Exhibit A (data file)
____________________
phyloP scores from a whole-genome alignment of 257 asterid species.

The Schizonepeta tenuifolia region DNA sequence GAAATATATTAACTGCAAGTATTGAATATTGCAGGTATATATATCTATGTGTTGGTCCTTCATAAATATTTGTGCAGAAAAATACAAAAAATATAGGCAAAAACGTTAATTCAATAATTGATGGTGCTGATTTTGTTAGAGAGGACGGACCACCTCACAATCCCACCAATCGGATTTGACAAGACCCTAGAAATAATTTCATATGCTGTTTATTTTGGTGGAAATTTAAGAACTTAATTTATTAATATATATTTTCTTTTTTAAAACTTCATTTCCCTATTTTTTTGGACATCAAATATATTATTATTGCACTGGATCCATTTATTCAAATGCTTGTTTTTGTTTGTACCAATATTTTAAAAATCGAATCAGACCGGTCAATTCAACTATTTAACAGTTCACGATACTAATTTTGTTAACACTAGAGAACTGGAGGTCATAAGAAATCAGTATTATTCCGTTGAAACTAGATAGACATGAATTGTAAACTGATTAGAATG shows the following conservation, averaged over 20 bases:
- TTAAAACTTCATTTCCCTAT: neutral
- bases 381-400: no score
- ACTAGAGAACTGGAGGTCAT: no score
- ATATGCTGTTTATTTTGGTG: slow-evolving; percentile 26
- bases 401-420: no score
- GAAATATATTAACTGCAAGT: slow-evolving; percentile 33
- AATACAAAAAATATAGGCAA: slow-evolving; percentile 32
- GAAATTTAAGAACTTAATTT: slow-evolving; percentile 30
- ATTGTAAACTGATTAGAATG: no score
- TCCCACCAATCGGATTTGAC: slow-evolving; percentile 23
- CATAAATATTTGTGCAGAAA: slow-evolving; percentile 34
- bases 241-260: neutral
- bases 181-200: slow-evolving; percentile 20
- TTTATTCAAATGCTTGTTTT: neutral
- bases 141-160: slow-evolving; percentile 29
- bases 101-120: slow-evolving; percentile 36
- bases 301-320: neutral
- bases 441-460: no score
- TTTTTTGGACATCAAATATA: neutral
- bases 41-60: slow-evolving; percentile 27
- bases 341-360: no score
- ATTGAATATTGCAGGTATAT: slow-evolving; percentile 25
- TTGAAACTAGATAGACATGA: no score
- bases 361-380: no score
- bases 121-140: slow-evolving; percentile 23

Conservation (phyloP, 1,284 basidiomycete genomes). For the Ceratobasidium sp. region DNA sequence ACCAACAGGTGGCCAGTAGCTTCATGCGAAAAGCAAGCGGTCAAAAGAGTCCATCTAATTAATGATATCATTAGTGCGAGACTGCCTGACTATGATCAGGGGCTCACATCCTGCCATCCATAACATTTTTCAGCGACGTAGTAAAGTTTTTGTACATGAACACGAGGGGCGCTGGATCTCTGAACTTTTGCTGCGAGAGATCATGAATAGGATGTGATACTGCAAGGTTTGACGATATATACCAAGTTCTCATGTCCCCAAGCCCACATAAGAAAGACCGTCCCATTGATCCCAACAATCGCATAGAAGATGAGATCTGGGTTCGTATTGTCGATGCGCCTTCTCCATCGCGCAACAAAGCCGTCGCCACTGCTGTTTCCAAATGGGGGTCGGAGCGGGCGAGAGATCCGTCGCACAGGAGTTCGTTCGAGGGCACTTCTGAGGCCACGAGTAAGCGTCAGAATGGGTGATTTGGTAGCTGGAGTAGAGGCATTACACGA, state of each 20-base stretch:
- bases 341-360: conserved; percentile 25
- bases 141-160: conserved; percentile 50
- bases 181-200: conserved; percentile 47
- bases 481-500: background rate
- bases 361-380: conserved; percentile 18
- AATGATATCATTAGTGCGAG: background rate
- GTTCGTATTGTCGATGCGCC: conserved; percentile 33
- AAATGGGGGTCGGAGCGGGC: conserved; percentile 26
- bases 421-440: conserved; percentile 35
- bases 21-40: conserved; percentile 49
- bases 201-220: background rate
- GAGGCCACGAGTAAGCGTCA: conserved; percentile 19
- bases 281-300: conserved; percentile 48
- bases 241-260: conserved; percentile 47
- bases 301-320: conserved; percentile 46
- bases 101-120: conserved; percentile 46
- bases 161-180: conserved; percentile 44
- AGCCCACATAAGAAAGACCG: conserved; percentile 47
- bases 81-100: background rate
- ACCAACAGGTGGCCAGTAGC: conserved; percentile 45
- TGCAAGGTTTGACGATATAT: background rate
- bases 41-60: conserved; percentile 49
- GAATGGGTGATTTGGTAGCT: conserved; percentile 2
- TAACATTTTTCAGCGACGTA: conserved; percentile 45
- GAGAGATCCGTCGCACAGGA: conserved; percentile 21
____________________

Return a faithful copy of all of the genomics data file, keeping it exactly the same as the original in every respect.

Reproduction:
phyloP scores from a whole-genome alignment of 257 asterid species.

The Schizonepeta tenuifolia region DNA sequence GAAATATATTAACTGCAAGTATTGAATATTGCAGGTATATATATCTATGTGTTGGTCCTTCATAAATATTTGTGCAGAAAAATACAAAAAATATAGGCAAAAACGTTAATTCAATAATTGATGGTGCTGATTTTGTTAGAGAGGACGGACCACCTCACAATCCCACCAATCGGATTTGACAAGACCCTAGAAATAATTTCATATGCTGTTTATTTTGGTGGAAATTTAAGAACTTAATTTATTAATATATATTTTCTTTTTTAAAACTTCATTTCCCTATTTTTTTGGACATCAAATATATTATTATTGCACTGGATCCATTTATTCAAATGCTTGTTTTTGTTTGTACCAATATTTTAAAAATCGAATCAGACCGGTCAATTCAACTATTTAACAGTTCACGATACTAATTTTGTTAACACTAGAGAACTGGAGGTCATAAGAAATCAGTATTATTCCGTTGAAACTAGATAGACATGAATTGTAAACTGATTAGAATG shows the following conservation, averaged over 20 bases:
- TTAAAACTTCATTTCCCTAT: neutral
- bases 381-400: no score
- ACTAGAGAACTGGAGGTCAT: no score
- ATATGCTGTTTATTTTGGTG: slow-evolving; percentile 26
- bases 401-420: no score
- GAAATATATTAACTGCAAGT: slow-evolving; percentile 33
- AATACAAAAAATATAGGCAA: slow-evolving; percentile 32
- GAAATTTAAGAACTTAATTT: slow-evolving; percentile 30
- ATTGTAAACTGATTAGAATG: no score
- TCCCACCAATCGGATTTGAC: slow-evolving; percentile 23
- CATAAATATTTGTGCAGAAA: slow-evolving; percentile 34
- bases 241-260: neutral
- bases 181-200: slow-evolving; percentile 20
- TTTATTCAAATGCTTGTTTT: neutral
- bases 141-160: slow-evolving; percentile 29
- bases 101-120: slow-evolving; percentile 36
- bases 301-320: neutral
- bases 441-460: no score
- TTTTTTGGACATCAAATATA: neutral
- bases 41-60: slow-evolving; percentile 27
- bases 341-360: no score
- ATTGAATATTGCAGGTATAT: slow-evolving; percentile 25
- TTGAAACTAGATAGACATGA: no score
- bases 361-380: no score
- bases 121-140: slow-evolving; percentile 23

Conservation (phyloP, 1,284 basidiomycete genomes). For the Ceratobasidium sp. region DNA sequence ACCAACAGGTGGCCAGTAGCTTCATGCGAAAAGCAAGCGGTCAAAAGAGTCCATCTAATTAATGATATCATTAGTGCGAGACTGCCTGACTATGATCAGGGGCTCACATCCTGCCATCCATAACATTTTTCAGCGACGTAGTAAAGTTTTTGTACATGAACACGAGGGGCGCTGGATCTCTGAACTTTTGCTGCGAGAGATCATGAATAGGATGTGATACTGCAAGGTTTGACGATATATACCAAGTTCTCATGTCCCCAAGCCCACATAAGAAAGACCGTCCCATTGATCCCAACAATCGCATAGAAGATGAGATCTGGGTTCGTATTGTCGATGCGCCTTCTCCATCGCGCAACAAAGCCGTCGCCACTGCTGTTTCCAAATGGGGGTCGGAGCGGGCGAGAGATCCGTCGCACAGGAGTTCGTTCGAGGGCACTTCTGAGGCCACGAGTAAGCGTCAGAATGGGTGATTTGGTAGCTGGAGTAGAGGCATTACACGA, state of each 20-base stretch:
- bases 341-360: conserved; percentile 25
- bases 141-160: conserved; percentile 50
- bases 181-200: conserved; percentile 47
- bases 481-500: background rate
- bases 361-380: conserved; percentile 18
- AATGATATCATTAGTGCGAG: background rate
- GTTCGTATTGTCGATGCGCC: conserved; percentile 33
- AAATGGGGGTCGGAGCGGGC: conserved; percentile 26
- bases 421-440: conserved; percentile 35
- bases 21-40: conserved; percentile 49
- bases 201-220: background rate
- GAGGCCACGAGTAAGCGTCA: conserved; percentile 19
- bases 281-300: conserved; percentile 48
- bases 241-260: conserved; percentile 47
- bases 301-320: conserved; percentile 46
- bases 101-120: conserved; percentile 46
- bases 161-180: conserved; percentile 44
- AGCCCACATAAGAAAGACCG: conserved; percentile 47
- bases 81-100: background rate
- ACCAACAGGTGGCCAGTAGC: conserved; percentile 45
- TGCAAGGTTTGACGATATAT: background rate
- bases 41-60: conserved; percentile 49
- GAATGGGTGATTTGGTAGCT: conserved; percentile 2
- TAACATTTTTCAGCGACGTA: conserved; percentile 45
- GAGAGATCCGTCGCACAGGA: conserved; percentile 21